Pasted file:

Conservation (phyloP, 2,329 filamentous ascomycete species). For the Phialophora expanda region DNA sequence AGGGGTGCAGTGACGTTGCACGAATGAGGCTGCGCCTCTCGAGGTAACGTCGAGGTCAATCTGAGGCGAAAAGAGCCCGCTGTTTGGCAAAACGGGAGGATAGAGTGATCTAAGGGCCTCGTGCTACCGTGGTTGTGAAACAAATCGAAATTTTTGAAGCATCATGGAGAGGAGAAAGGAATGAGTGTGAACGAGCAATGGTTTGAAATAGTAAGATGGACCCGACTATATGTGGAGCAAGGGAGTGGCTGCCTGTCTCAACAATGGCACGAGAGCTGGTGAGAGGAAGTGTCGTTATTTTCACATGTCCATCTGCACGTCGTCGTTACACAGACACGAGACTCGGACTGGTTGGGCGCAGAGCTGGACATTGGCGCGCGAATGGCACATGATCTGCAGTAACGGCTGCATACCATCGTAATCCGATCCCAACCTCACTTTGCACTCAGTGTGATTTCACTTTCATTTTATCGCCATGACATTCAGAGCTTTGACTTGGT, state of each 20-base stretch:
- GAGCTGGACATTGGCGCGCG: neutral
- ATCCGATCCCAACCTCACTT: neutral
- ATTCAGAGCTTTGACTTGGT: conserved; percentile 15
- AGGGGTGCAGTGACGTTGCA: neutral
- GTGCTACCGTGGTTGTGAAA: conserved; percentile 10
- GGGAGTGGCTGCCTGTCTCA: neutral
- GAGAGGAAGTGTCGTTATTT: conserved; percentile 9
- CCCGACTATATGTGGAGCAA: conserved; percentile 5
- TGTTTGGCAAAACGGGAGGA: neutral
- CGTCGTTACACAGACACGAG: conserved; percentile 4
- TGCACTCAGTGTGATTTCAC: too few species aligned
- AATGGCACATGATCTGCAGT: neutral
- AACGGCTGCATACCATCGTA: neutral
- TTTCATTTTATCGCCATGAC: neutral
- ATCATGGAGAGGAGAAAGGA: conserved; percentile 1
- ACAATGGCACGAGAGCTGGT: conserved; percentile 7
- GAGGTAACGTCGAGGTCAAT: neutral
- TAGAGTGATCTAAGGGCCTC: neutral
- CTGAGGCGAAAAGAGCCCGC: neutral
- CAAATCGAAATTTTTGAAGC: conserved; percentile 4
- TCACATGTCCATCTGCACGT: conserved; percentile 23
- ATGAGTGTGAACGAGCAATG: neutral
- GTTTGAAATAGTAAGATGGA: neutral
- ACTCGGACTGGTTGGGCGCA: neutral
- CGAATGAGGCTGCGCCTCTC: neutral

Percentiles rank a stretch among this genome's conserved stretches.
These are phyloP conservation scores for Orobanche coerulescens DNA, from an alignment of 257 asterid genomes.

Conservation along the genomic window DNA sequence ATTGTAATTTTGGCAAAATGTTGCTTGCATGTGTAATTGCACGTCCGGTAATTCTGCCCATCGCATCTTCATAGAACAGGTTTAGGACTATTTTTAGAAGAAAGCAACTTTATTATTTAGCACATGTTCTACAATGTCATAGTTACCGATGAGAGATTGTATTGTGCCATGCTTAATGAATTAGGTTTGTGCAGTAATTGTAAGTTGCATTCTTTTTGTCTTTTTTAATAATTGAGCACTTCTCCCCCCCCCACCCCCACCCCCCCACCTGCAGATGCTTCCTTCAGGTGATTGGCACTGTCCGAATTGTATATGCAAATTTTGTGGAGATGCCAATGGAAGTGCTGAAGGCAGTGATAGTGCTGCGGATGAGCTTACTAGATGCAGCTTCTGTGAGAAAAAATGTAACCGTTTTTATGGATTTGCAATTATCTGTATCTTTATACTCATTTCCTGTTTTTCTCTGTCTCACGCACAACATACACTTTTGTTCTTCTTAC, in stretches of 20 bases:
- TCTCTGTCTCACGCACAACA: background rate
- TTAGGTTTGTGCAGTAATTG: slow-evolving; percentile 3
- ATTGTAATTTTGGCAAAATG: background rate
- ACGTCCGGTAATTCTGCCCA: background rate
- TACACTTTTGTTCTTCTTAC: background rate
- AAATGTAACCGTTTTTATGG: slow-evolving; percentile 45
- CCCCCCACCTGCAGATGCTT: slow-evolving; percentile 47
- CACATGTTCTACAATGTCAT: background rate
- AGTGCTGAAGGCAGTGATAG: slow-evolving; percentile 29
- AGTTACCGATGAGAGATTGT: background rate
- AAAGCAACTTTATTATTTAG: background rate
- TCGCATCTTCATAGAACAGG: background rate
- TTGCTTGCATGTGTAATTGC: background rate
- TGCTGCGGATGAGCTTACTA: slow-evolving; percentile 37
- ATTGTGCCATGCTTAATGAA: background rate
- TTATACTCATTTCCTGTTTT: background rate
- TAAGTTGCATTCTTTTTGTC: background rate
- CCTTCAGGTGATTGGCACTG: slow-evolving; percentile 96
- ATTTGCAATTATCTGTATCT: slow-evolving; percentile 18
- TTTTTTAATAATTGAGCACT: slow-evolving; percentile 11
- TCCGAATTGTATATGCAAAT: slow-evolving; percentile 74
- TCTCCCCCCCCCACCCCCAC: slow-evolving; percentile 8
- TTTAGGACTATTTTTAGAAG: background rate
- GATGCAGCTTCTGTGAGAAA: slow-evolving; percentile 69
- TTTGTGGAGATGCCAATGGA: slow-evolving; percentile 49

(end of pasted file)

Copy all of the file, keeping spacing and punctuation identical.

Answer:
Conservation (phyloP, 2,329 filamentous ascomycete species). For the Phialophora expanda region DNA sequence AGGGGTGCAGTGACGTTGCACGAATGAGGCTGCGCCTCTCGAGGTAACGTCGAGGTCAATCTGAGGCGAAAAGAGCCCGCTGTTTGGCAAAACGGGAGGATAGAGTGATCTAAGGGCCTCGTGCTACCGTGGTTGTGAAACAAATCGAAATTTTTGAAGCATCATGGAGAGGAGAAAGGAATGAGTGTGAACGAGCAATGGTTTGAAATAGTAAGATGGACCCGACTATATGTGGAGCAAGGGAGTGGCTGCCTGTCTCAACAATGGCACGAGAGCTGGTGAGAGGAAGTGTCGTTATTTTCACATGTCCATCTGCACGTCGTCGTTACACAGACACGAGACTCGGACTGGTTGGGCGCAGAGCTGGACATTGGCGCGCGAATGGCACATGATCTGCAGTAACGGCTGCATACCATCGTAATCCGATCCCAACCTCACTTTGCACTCAGTGTGATTTCACTTTCATTTTATCGCCATGACATTCAGAGCTTTGACTTGGT, state of each 20-base stretch:
- GAGCTGGACATTGGCGCGCG: neutral
- ATCCGATCCCAACCTCACTT: neutral
- ATTCAGAGCTTTGACTTGGT: conserved; percentile 15
- AGGGGTGCAGTGACGTTGCA: neutral
- GTGCTACCGTGGTTGTGAAA: conserved; percentile 10
- GGGAGTGGCTGCCTGTCTCA: neutral
- GAGAGGAAGTGTCGTTATTT: conserved; percentile 9
- CCCGACTATATGTGGAGCAA: conserved; percentile 5
- TGTTTGGCAAAACGGGAGGA: neutral
- CGTCGTTACACAGACACGAG: conserved; percentile 4
- TGCACTCAGTGTGATTTCAC: too few species aligned
- AATGGCACATGATCTGCAGT: neutral
- AACGGCTGCATACCATCGTA: neutral
- TTTCATTTTATCGCCATGAC: neutral
- ATCATGGAGAGGAGAAAGGA: conserved; percentile 1
- ACAATGGCACGAGAGCTGGT: conserved; percentile 7
- GAGGTAACGTCGAGGTCAAT: neutral
- TAGAGTGATCTAAGGGCCTC: neutral
- CTGAGGCGAAAAGAGCCCGC: neutral
- CAAATCGAAATTTTTGAAGC: conserved; percentile 4
- TCACATGTCCATCTGCACGT: conserved; percentile 23
- ATGAGTGTGAACGAGCAATG: neutral
- GTTTGAAATAGTAAGATGGA: neutral
- ACTCGGACTGGTTGGGCGCA: neutral
- CGAATGAGGCTGCGCCTCTC: neutral

Percentiles rank a stretch among this genome's conserved stretches.
These are phyloP conservation scores for Orobanche coerulescens DNA, from an alignment of 257 asterid genomes.

Conservation along the genomic window DNA sequence ATTGTAATTTTGGCAAAATGTTGCTTGCATGTGTAATTGCACGTCCGGTAATTCTGCCCATCGCATCTTCATAGAACAGGTTTAGGACTATTTTTAGAAGAAAGCAACTTTATTATTTAGCACATGTTCTACAATGTCATAGTTACCGATGAGAGATTGTATTGTGCCATGCTTAATGAATTAGGTTTGTGCAGTAATTGTAAGTTGCATTCTTTTTGTCTTTTTTAATAATTGAGCACTTCTCCCCCCCCCACCCCCACCCCCCCACCTGCAGATGCTTCCTTCAGGTGATTGGCACTGTCCGAATTGTATATGCAAATTTTGTGGAGATGCCAATGGAAGTGCTGAAGGCAGTGATAGTGCTGCGGATGAGCTTACTAGATGCAGCTTCTGTGAGAAAAAATGTAACCGTTTTTATGGATTTGCAATTATCTGTATCTTTATACTCATTTCCTGTTTTTCTCTGTCTCACGCACAACATACACTTTTGTTCTTCTTAC, in stretches of 20 bases:
- TCTCTGTCTCACGCACAACA: background rate
- TTAGGTTTGTGCAGTAATTG: slow-evolving; percentile 3
- ATTGTAATTTTGGCAAAATG: background rate
- ACGTCCGGTAATTCTGCCCA: background rate
- TACACTTTTGTTCTTCTTAC: background rate
- AAATGTAACCGTTTTTATGG: slow-evolving; percentile 45
- CCCCCCACCTGCAGATGCTT: slow-evolving; percentile 47
- CACATGTTCTACAATGTCAT: background rate
- AGTGCTGAAGGCAGTGATAG: slow-evolving; percentile 29
- AGTTACCGATGAGAGATTGT: background rate
- AAAGCAACTTTATTATTTAG: background rate
- TCGCATCTTCATAGAACAGG: background rate
- TTGCTTGCATGTGTAATTGC: background rate
- TGCTGCGGATGAGCTTACTA: slow-evolving; percentile 37
- ATTGTGCCATGCTTAATGAA: background rate
- TTATACTCATTTCCTGTTTT: background rate
- TAAGTTGCATTCTTTTTGTC: background rate
- CCTTCAGGTGATTGGCACTG: slow-evolving; percentile 96
- ATTTGCAATTATCTGTATCT: slow-evolving; percentile 18
- TTTTTTAATAATTGAGCACT: slow-evolving; percentile 11
- TCCGAATTGTATATGCAAAT: slow-evolving; percentile 74
- TCTCCCCCCCCCACCCCCAC: slow-evolving; percentile 8
- TTTAGGACTATTTTTAGAAG: background rate
- GATGCAGCTTCTGTGAGAAA: slow-evolving; percentile 69
- TTTGTGGAGATGCCAATGGA: slow-evolving; percentile 49